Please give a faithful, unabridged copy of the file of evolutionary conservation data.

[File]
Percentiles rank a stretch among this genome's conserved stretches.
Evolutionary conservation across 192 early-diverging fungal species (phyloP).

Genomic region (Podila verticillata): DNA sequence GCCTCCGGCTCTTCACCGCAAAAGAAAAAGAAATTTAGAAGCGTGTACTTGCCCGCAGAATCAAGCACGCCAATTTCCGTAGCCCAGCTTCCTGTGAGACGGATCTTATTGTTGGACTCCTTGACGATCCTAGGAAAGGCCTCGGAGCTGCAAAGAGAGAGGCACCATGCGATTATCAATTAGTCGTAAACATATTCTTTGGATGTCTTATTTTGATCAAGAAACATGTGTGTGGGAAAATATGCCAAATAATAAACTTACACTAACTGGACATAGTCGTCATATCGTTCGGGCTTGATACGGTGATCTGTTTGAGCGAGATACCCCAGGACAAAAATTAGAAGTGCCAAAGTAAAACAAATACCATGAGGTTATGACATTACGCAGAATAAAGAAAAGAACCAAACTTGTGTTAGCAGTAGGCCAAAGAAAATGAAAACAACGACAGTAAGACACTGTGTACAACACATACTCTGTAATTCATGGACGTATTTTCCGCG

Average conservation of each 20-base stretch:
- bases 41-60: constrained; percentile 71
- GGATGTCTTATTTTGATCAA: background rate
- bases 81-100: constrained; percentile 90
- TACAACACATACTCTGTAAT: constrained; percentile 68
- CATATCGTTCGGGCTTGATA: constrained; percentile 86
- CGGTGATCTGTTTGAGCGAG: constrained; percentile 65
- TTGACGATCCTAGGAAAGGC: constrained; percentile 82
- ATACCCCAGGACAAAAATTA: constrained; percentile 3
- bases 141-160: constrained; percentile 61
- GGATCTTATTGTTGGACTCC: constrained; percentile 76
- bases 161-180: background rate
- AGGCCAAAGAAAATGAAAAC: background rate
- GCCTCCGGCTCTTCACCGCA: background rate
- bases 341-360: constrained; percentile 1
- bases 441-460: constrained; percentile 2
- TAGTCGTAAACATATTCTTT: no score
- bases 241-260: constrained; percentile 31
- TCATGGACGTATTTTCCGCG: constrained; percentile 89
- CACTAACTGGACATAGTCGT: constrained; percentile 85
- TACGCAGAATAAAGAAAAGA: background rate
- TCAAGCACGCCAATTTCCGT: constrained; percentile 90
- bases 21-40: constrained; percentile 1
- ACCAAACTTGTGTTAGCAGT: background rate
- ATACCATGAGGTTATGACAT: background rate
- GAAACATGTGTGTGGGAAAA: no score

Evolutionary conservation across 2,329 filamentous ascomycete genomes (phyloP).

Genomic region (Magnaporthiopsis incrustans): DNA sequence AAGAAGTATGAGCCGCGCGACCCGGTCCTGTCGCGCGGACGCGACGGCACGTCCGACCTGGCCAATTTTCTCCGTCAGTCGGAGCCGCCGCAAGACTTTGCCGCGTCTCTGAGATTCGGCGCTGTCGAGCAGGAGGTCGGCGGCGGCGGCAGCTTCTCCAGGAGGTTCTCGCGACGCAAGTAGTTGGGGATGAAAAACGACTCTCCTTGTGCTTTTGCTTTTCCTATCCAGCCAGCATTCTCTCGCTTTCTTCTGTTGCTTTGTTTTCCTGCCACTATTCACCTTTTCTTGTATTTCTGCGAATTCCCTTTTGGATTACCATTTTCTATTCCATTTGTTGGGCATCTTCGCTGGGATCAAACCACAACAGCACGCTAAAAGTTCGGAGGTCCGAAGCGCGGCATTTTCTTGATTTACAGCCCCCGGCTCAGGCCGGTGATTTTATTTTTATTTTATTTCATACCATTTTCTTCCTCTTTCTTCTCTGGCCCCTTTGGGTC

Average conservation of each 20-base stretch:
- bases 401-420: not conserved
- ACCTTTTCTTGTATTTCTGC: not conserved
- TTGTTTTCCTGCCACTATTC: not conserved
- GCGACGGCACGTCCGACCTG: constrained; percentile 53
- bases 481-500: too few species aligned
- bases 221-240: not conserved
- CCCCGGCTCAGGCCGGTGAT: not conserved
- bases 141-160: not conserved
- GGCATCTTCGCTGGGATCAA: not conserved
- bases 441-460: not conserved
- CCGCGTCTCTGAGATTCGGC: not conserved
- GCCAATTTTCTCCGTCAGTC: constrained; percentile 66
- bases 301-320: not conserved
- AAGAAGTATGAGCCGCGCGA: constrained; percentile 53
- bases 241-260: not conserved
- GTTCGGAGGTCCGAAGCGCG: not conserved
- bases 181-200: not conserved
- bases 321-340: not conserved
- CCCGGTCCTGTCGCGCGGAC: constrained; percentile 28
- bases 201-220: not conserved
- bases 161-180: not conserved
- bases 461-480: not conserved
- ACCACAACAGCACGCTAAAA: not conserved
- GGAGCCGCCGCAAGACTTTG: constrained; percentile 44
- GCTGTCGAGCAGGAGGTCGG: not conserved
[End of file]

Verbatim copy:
Percentiles rank a stretch among this genome's conserved stretches.
Evolutionary conservation across 192 early-diverging fungal species (phyloP).

Genomic region (Podila verticillata): DNA sequence GCCTCCGGCTCTTCACCGCAAAAGAAAAAGAAATTTAGAAGCGTGTACTTGCCCGCAGAATCAAGCACGCCAATTTCCGTAGCCCAGCTTCCTGTGAGACGGATCTTATTGTTGGACTCCTTGACGATCCTAGGAAAGGCCTCGGAGCTGCAAAGAGAGAGGCACCATGCGATTATCAATTAGTCGTAAACATATTCTTTGGATGTCTTATTTTGATCAAGAAACATGTGTGTGGGAAAATATGCCAAATAATAAACTTACACTAACTGGACATAGTCGTCATATCGTTCGGGCTTGATACGGTGATCTGTTTGAGCGAGATACCCCAGGACAAAAATTAGAAGTGCCAAAGTAAAACAAATACCATGAGGTTATGACATTACGCAGAATAAAGAAAAGAACCAAACTTGTGTTAGCAGTAGGCCAAAGAAAATGAAAACAACGACAGTAAGACACTGTGTACAACACATACTCTGTAATTCATGGACGTATTTTCCGCG

Average conservation of each 20-base stretch:
- bases 41-60: constrained; percentile 71
- GGATGTCTTATTTTGATCAA: background rate
- bases 81-100: constrained; percentile 90
- TACAACACATACTCTGTAAT: constrained; percentile 68
- CATATCGTTCGGGCTTGATA: constrained; percentile 86
- CGGTGATCTGTTTGAGCGAG: constrained; percentile 65
- TTGACGATCCTAGGAAAGGC: constrained; percentile 82
- ATACCCCAGGACAAAAATTA: constrained; percentile 3
- bases 141-160: constrained; percentile 61
- GGATCTTATTGTTGGACTCC: constrained; percentile 76
- bases 161-180: background rate
- AGGCCAAAGAAAATGAAAAC: background rate
- GCCTCCGGCTCTTCACCGCA: background rate
- bases 341-360: constrained; percentile 1
- bases 441-460: constrained; percentile 2
- TAGTCGTAAACATATTCTTT: no score
- bases 241-260: constrained; percentile 31
- TCATGGACGTATTTTCCGCG: constrained; percentile 89
- CACTAACTGGACATAGTCGT: constrained; percentile 85
- TACGCAGAATAAAGAAAAGA: background rate
- TCAAGCACGCCAATTTCCGT: constrained; percentile 90
- bases 21-40: constrained; percentile 1
- ACCAAACTTGTGTTAGCAGT: background rate
- ATACCATGAGGTTATGACAT: background rate
- GAAACATGTGTGTGGGAAAA: no score

Evolutionary conservation across 2,329 filamentous ascomycete genomes (phyloP).

Genomic region (Magnaporthiopsis incrustans): DNA sequence AAGAAGTATGAGCCGCGCGACCCGGTCCTGTCGCGCGGACGCGACGGCACGTCCGACCTGGCCAATTTTCTCCGTCAGTCGGAGCCGCCGCAAGACTTTGCCGCGTCTCTGAGATTCGGCGCTGTCGAGCAGGAGGTCGGCGGCGGCGGCAGCTTCTCCAGGAGGTTCTCGCGACGCAAGTAGTTGGGGATGAAAAACGACTCTCCTTGTGCTTTTGCTTTTCCTATCCAGCCAGCATTCTCTCGCTTTCTTCTGTTGCTTTGTTTTCCTGCCACTATTCACCTTTTCTTGTATTTCTGCGAATTCCCTTTTGGATTACCATTTTCTATTCCATTTGTTGGGCATCTTCGCTGGGATCAAACCACAACAGCACGCTAAAAGTTCGGAGGTCCGAAGCGCGGCATTTTCTTGATTTACAGCCCCCGGCTCAGGCCGGTGATTTTATTTTTATTTTATTTCATACCATTTTCTTCCTCTTTCTTCTCTGGCCCCTTTGGGTC

Average conservation of each 20-base stretch:
- bases 401-420: not conserved
- ACCTTTTCTTGTATTTCTGC: not conserved
- TTGTTTTCCTGCCACTATTC: not conserved
- GCGACGGCACGTCCGACCTG: constrained; percentile 53
- bases 481-500: too few species aligned
- bases 221-240: not conserved
- CCCCGGCTCAGGCCGGTGAT: not conserved
- bases 141-160: not conserved
- GGCATCTTCGCTGGGATCAA: not conserved
- bases 441-460: not conserved
- CCGCGTCTCTGAGATTCGGC: not conserved
- GCCAATTTTCTCCGTCAGTC: constrained; percentile 66
- bases 301-320: not conserved
- AAGAAGTATGAGCCGCGCGA: constrained; percentile 53
- bases 241-260: not conserved
- GTTCGGAGGTCCGAAGCGCG: not conserved
- bases 181-200: not conserved
- bases 321-340: not conserved
- CCCGGTCCTGTCGCGCGGAC: constrained; percentile 28
- bases 201-220: not conserved
- bases 161-180: not conserved
- bases 461-480: not conserved
- ACCACAACAGCACGCTAAAA: not conserved
- GGAGCCGCCGCAAGACTTTG: constrained; percentile 44
- GCTGTCGAGCAGGAGGTCGG: not conserved